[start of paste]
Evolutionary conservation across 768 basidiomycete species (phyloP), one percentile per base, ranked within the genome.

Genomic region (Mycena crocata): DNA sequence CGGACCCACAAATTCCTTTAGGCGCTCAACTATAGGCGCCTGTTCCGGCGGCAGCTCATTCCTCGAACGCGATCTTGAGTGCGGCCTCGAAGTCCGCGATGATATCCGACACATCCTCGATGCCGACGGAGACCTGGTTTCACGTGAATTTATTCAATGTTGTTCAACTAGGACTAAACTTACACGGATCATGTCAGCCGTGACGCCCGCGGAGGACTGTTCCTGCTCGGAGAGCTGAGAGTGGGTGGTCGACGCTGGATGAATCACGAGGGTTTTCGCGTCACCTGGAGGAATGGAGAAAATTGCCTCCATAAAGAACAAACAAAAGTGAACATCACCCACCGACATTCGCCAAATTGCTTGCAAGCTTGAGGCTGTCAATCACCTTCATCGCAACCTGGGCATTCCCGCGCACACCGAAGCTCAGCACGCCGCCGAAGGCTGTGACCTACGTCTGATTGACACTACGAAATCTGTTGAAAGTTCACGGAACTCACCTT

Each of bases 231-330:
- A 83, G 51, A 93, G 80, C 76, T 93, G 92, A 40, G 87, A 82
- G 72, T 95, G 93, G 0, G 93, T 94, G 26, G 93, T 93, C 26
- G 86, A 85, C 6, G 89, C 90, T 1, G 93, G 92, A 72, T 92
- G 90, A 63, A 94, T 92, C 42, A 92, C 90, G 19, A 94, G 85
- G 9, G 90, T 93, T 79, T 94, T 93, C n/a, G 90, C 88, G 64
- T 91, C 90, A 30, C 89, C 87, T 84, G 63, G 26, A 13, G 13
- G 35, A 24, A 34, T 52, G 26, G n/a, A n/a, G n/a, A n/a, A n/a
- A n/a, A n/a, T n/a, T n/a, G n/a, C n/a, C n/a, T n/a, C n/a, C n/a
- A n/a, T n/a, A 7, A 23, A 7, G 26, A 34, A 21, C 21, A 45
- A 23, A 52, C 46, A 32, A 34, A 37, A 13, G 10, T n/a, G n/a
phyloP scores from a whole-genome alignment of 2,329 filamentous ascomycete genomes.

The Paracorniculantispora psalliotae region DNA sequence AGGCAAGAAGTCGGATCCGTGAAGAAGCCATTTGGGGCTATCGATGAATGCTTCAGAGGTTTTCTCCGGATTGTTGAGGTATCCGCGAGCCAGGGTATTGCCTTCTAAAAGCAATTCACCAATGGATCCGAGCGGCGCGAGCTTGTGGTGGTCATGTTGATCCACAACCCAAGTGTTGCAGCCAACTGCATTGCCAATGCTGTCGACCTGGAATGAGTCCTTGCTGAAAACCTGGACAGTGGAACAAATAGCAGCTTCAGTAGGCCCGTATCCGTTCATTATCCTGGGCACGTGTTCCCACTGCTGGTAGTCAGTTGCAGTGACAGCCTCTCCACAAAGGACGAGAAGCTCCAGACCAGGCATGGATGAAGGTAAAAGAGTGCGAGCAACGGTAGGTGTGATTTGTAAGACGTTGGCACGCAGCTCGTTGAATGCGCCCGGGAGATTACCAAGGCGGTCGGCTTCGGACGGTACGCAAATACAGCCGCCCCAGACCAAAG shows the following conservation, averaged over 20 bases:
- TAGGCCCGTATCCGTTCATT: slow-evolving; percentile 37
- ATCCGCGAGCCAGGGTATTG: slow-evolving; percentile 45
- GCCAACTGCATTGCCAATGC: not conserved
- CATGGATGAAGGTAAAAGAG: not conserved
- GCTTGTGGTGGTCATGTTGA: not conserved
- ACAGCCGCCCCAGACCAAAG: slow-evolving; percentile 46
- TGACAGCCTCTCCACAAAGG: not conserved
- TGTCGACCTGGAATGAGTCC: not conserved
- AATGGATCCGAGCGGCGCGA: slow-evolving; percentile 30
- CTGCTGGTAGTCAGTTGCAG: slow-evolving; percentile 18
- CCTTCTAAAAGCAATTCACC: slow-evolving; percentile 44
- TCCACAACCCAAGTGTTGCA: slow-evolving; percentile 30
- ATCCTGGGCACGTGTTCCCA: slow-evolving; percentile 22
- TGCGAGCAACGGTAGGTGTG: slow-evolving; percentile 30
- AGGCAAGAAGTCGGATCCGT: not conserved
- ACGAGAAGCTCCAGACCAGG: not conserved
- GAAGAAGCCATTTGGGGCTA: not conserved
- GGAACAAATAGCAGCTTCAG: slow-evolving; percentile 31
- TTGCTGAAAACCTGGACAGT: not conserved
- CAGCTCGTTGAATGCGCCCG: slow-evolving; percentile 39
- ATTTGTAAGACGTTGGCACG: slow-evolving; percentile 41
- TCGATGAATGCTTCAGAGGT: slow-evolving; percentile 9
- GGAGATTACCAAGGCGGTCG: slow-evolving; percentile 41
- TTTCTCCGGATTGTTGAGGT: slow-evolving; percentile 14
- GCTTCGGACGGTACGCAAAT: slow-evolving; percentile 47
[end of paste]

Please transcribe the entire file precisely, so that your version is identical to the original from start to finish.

Evolutionary conservation across 768 basidiomycete species (phyloP), one percentile per base, ranked within the genome.

Genomic region (Mycena crocata): DNA sequence CGGACCCACAAATTCCTTTAGGCGCTCAACTATAGGCGCCTGTTCCGGCGGCAGCTCATTCCTCGAACGCGATCTTGAGTGCGGCCTCGAAGTCCGCGATGATATCCGACACATCCTCGATGCCGACGGAGACCTGGTTTCACGTGAATTTATTCAATGTTGTTCAACTAGGACTAAACTTACACGGATCATGTCAGCCGTGACGCCCGCGGAGGACTGTTCCTGCTCGGAGAGCTGAGAGTGGGTGGTCGACGCTGGATGAATCACGAGGGTTTTCGCGTCACCTGGAGGAATGGAGAAAATTGCCTCCATAAAGAACAAACAAAAGTGAACATCACCCACCGACATTCGCCAAATTGCTTGCAAGCTTGAGGCTGTCAATCACCTTCATCGCAACCTGGGCATTCCCGCGCACACCGAAGCTCAGCACGCCGCCGAAGGCTGTGACCTACGTCTGATTGACACTACGAAATCTGTTGAAAGTTCACGGAACTCACCTT

Each of bases 231-330:
- A 83, G 51, A 93, G 80, C 76, T 93, G 92, A 40, G 87, A 82
- G 72, T 95, G 93, G 0, G 93, T 94, G 26, G 93, T 93, C 26
- G 86, A 85, C 6, G 89, C 90, T 1, G 93, G 92, A 72, T 92
- G 90, A 63, A 94, T 92, C 42, A 92, C 90, G 19, A 94, G 85
- G 9, G 90, T 93, T 79, T 94, T 93, C n/a, G 90, C 88, G 64
- T 91, C 90, A 30, C 89, C 87, T 84, G 63, G 26, A 13, G 13
- G 35, A 24, A 34, T 52, G 26, G n/a, A n/a, G n/a, A n/a, A n/a
- A n/a, A n/a, T n/a, T n/a, G n/a, C n/a, C n/a, T n/a, C n/a, C n/a
- A n/a, T n/a, A 7, A 23, A 7, G 26, A 34, A 21, C 21, A 45
- A 23, A 52, C 46, A 32, A 34, A 37, A 13, G 10, T n/a, G n/a
phyloP scores from a whole-genome alignment of 2,329 filamentous ascomycete genomes.

The Paracorniculantispora psalliotae region DNA sequence AGGCAAGAAGTCGGATCCGTGAAGAAGCCATTTGGGGCTATCGATGAATGCTTCAGAGGTTTTCTCCGGATTGTTGAGGTATCCGCGAGCCAGGGTATTGCCTTCTAAAAGCAATTCACCAATGGATCCGAGCGGCGCGAGCTTGTGGTGGTCATGTTGATCCACAACCCAAGTGTTGCAGCCAACTGCATTGCCAATGCTGTCGACCTGGAATGAGTCCTTGCTGAAAACCTGGACAGTGGAACAAATAGCAGCTTCAGTAGGCCCGTATCCGTTCATTATCCTGGGCACGTGTTCCCACTGCTGGTAGTCAGTTGCAGTGACAGCCTCTCCACAAAGGACGAGAAGCTCCAGACCAGGCATGGATGAAGGTAAAAGAGTGCGAGCAACGGTAGGTGTGATTTGTAAGACGTTGGCACGCAGCTCGTTGAATGCGCCCGGGAGATTACCAAGGCGGTCGGCTTCGGACGGTACGCAAATACAGCCGCCCCAGACCAAAG shows the following conservation, averaged over 20 bases:
- TAGGCCCGTATCCGTTCATT: slow-evolving; percentile 37
- ATCCGCGAGCCAGGGTATTG: slow-evolving; percentile 45
- GCCAACTGCATTGCCAATGC: not conserved
- CATGGATGAAGGTAAAAGAG: not conserved
- GCTTGTGGTGGTCATGTTGA: not conserved
- ACAGCCGCCCCAGACCAAAG: slow-evolving; percentile 46
- TGACAGCCTCTCCACAAAGG: not conserved
- TGTCGACCTGGAATGAGTCC: not conserved
- AATGGATCCGAGCGGCGCGA: slow-evolving; percentile 30
- CTGCTGGTAGTCAGTTGCAG: slow-evolving; percentile 18
- CCTTCTAAAAGCAATTCACC: slow-evolving; percentile 44
- TCCACAACCCAAGTGTTGCA: slow-evolving; percentile 30
- ATCCTGGGCACGTGTTCCCA: slow-evolving; percentile 22
- TGCGAGCAACGGTAGGTGTG: slow-evolving; percentile 30
- AGGCAAGAAGTCGGATCCGT: not conserved
- ACGAGAAGCTCCAGACCAGG: not conserved
- GAAGAAGCCATTTGGGGCTA: not conserved
- GGAACAAATAGCAGCTTCAG: slow-evolving; percentile 31
- TTGCTGAAAACCTGGACAGT: not conserved
- CAGCTCGTTGAATGCGCCCG: slow-evolving; percentile 39
- ATTTGTAAGACGTTGGCACG: slow-evolving; percentile 41
- TCGATGAATGCTTCAGAGGT: slow-evolving; percentile 9
- GGAGATTACCAAGGCGGTCG: slow-evolving; percentile 41
- TTTCTCCGGATTGTTGAGGT: slow-evolving; percentile 14
- GCTTCGGACGGTACGCAAAT: slow-evolving; percentile 47